I have until Dec 2025 to sell before I get hit with capital gains tax.


  • Pencil Stache
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Re: Case Study: 29 and a recent MMM Enthusiast - Can I be FIRE by 40?
« Reply #103 on: November 11, 2023, 07:07:19 AM »
You are netting $700/month on the rental property, with the risk and headaches associated with land lording.

$400k from the sale of property in a MMF would pay you ~$1700/month.

Unless you can drastically increase net profit on the rental, it seems you would be much better off re-allocating your $400k equity even in the safest no risk investment that exists.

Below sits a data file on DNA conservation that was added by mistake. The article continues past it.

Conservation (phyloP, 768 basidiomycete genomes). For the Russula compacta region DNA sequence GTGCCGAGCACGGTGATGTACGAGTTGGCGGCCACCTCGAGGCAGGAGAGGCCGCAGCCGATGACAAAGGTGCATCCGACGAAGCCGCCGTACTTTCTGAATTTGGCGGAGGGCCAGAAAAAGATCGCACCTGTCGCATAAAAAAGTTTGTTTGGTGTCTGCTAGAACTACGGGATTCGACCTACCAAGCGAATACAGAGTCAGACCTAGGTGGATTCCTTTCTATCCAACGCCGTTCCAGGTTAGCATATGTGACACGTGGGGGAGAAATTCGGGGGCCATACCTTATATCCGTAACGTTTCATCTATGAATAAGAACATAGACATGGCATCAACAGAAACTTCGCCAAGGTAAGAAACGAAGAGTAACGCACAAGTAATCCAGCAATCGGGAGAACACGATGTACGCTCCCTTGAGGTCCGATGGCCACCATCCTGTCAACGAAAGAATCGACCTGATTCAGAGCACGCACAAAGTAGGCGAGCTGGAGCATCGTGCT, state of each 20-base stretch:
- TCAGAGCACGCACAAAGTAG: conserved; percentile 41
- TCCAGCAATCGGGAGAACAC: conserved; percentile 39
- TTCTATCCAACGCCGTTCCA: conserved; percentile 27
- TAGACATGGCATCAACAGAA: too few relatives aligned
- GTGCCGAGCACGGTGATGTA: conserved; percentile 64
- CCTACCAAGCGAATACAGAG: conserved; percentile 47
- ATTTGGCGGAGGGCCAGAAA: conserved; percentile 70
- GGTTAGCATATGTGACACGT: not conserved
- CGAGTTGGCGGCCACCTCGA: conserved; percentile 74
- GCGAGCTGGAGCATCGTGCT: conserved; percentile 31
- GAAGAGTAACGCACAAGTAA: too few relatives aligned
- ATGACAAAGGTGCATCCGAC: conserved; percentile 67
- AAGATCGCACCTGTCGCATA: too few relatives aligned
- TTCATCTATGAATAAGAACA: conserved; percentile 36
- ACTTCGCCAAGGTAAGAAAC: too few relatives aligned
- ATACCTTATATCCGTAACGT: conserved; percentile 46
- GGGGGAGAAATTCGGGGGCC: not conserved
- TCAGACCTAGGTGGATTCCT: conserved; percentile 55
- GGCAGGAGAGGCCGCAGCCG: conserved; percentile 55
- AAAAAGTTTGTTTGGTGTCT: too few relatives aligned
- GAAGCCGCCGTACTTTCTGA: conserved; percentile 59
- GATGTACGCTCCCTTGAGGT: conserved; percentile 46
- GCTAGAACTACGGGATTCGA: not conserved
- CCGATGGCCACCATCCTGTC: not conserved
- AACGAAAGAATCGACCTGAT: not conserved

• Handlebar Stache
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Re: Case Study: 29 and a recent MMM Enthusiast - Can I be FIRE by 40?
« Reply #104 on: November 11, 2023, 08:21:55 PM »
Agree w/Echostache. Hell, putting it in one of those 5.25% saving accounts would outperform the net rental income.

The only arguments I see for keeping the rental is the possibility of appreciation (in rent or property itself). Don't see that happening with rates where they are.

If you have some flex, might want to toy with trying FSBO, especially if the comps are easy. 5-6% realtor commissions are going to take a big chunk of your net.